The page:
Health secretary Andrew Lansley confirmed while visiting Cumbria last week that he remains strongly committed to supporting West Cumberland Hospital. The Secretary of State was in Cumbria to open a new wing at the Eden Valley hospice near Carlisle. He made his comments to Penrith and the Borders MP Rory Stewart, who had arranged for him to meet a senior local consultant and GP to hear their concerns about services in Cumbria during his visit. Rory Stewart asked Mr Lansley to consider writing off the debts of the North Cumbria hospitals trust. The minister said that he might be willing to consider this provided the trusts can come up with a strong plan for the future. I am pleased by the confirmation that the government remains committed to our hospital, but it remains imperative that we keep up the pressure on the trusts and the government to ensure it is understood that we need a comprehensive range of health services in both West Cumbria and Carlisle.

EU debt crisis worsens as S&P flags credit risk

Last week the Governor of the Bank of England pointed out that the financial crisis in the Eurozone, which he described as a "Solvency crisis, not a liquidity crisis" posed a serious threat to the economies of all trading nations including Britain. Today we learn that EVERY Eurozone country which was not already at the world's worst rating (Greece) or already under review (Cyprus) has been placed on "Credit Watch" This means by definition that France, Germany and the other four Eurozone nations which currently have the best possible rating - AAA - are at some risk of losing that status. I think it is a bit misleading of Sky News to state that Ratings agency Standard & Poor's (S&P) move to place the whole Eurozone on 'credit watch' means that the six countries with AAA ratings "now have a 50% chance of losing that status." No, it means they are under review. If the markets really thought that France and Germany had a 50% chance of lo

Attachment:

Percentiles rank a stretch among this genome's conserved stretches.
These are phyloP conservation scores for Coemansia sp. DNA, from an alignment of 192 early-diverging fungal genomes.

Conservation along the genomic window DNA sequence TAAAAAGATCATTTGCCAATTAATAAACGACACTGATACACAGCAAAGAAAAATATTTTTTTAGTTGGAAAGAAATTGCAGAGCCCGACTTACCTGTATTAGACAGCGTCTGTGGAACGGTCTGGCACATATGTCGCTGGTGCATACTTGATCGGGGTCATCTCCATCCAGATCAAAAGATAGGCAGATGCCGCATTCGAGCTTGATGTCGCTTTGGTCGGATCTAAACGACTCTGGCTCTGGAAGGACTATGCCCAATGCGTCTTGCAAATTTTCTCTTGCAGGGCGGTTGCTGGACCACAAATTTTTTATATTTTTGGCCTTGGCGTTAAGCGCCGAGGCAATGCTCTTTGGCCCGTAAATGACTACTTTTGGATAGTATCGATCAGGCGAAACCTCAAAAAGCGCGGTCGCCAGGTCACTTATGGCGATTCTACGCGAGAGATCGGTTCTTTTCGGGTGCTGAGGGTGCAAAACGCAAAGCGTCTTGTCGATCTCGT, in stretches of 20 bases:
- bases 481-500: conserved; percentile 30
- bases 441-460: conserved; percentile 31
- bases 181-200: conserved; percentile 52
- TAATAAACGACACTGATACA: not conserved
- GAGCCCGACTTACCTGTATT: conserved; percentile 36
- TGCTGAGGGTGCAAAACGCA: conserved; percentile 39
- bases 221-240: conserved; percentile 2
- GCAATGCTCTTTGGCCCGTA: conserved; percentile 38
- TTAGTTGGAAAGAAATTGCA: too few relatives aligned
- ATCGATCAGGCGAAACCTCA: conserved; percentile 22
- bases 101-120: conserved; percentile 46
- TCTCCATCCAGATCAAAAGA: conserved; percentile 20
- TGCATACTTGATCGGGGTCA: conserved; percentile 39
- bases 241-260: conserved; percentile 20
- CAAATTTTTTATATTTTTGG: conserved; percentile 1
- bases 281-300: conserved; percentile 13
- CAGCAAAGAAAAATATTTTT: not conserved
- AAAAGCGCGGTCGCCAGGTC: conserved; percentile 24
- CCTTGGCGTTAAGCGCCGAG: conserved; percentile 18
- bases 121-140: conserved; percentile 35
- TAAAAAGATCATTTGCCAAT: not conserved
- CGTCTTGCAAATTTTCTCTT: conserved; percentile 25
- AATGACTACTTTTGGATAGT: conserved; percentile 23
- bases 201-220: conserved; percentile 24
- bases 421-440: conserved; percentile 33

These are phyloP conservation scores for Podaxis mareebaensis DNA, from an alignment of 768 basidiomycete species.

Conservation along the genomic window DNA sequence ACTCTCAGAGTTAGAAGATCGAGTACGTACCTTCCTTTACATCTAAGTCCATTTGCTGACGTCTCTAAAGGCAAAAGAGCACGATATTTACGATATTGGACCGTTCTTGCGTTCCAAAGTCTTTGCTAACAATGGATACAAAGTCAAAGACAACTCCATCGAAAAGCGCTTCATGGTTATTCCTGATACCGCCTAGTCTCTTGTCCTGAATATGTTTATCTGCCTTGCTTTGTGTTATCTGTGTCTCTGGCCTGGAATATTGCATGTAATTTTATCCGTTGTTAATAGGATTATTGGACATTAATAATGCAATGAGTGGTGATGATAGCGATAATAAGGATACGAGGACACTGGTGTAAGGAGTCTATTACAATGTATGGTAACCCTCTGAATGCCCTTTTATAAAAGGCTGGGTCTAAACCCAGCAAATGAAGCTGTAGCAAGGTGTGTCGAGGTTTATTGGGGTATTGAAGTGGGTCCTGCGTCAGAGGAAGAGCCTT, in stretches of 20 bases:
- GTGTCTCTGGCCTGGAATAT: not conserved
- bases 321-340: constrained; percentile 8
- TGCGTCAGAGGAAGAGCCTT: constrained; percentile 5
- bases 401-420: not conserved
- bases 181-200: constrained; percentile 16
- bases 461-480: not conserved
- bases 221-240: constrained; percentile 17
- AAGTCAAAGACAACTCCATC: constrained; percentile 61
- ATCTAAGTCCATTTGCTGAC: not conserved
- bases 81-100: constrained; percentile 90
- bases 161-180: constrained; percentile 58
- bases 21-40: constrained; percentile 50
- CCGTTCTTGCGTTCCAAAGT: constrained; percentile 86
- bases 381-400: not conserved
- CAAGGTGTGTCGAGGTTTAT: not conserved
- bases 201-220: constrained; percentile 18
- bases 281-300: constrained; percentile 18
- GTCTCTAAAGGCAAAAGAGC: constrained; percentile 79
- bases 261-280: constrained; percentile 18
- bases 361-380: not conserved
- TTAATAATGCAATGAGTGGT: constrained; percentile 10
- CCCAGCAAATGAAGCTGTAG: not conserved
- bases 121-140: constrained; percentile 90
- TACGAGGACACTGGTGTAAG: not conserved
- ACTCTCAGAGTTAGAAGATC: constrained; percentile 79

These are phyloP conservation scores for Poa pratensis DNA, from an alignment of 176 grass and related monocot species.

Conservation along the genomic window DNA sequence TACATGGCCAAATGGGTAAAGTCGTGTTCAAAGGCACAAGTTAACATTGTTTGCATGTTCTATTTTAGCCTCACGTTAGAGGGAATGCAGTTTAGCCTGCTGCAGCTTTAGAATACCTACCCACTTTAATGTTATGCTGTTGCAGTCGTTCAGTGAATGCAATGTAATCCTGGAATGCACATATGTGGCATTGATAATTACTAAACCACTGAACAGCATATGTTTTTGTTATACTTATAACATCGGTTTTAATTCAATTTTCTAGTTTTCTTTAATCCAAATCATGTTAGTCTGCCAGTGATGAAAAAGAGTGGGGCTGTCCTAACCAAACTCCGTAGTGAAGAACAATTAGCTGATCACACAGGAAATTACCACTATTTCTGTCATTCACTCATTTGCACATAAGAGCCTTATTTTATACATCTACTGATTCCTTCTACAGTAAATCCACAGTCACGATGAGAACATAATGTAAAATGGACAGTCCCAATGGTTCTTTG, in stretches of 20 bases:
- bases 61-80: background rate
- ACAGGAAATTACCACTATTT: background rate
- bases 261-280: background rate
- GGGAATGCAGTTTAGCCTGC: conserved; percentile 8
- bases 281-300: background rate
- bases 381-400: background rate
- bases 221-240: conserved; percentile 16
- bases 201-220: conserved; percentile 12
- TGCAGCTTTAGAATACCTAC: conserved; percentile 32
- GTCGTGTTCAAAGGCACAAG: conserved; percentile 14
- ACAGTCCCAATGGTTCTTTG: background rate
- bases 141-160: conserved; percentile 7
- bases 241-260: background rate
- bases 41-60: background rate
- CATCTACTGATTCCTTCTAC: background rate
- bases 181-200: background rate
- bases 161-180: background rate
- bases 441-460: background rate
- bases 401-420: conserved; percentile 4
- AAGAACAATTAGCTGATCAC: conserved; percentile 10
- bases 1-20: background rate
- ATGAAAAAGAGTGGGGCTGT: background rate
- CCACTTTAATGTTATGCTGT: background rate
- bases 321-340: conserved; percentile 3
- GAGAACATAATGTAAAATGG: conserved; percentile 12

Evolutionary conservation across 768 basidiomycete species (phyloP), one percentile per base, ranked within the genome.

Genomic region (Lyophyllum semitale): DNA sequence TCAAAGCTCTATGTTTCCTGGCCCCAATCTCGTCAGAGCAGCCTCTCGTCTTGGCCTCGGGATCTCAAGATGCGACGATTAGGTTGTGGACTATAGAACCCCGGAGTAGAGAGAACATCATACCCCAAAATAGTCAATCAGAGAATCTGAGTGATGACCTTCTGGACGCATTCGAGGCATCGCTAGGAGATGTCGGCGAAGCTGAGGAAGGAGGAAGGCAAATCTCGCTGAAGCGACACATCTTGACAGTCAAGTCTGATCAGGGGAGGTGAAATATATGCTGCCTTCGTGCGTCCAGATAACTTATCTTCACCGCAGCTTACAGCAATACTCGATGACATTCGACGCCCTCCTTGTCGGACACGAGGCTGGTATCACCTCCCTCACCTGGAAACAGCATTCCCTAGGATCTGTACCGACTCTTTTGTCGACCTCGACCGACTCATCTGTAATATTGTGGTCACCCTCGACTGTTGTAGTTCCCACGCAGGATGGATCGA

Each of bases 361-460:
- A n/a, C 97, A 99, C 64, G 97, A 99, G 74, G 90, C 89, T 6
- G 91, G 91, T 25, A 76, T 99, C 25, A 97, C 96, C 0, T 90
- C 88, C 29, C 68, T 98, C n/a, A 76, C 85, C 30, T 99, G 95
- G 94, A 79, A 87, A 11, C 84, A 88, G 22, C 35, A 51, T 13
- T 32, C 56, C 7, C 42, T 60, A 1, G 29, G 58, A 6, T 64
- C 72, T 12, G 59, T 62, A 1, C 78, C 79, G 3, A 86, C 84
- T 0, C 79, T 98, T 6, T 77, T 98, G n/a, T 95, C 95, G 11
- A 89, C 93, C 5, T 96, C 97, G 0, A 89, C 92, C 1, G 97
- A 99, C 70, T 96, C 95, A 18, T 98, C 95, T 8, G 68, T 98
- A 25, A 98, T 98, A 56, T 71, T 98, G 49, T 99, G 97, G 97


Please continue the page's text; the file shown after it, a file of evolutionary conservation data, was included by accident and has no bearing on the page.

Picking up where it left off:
Bransty Legion site planning application

Until the National British Legion closed all the nine clubs which were part of a particular group of "New British Legion" scheme clubs about eighteen months ago, the Bransty Legion club was an important part of community life for residents of Bransty Hill. It provided a meeting place which has a venue for all manner of community events, from Neighbourhood Forum meetings to Neighbourhood watch to changing for Bransty Rovers football club. Some of these have moved to Bransty school, which is the only remaining meeting place on the hill: others have been forced to stop or move outside the Bransty Hill area. This coming Wednesday, Copeland Council's planning panel will consider a proposal to give planning permission for houses on most of the site. Copeland Council's adopted local plan, with planning policies which are supposed to guide the planning panel, includes a clause to the effect that the council will resist the loss of a community facility unless it is replaced. S

Boundary commission submission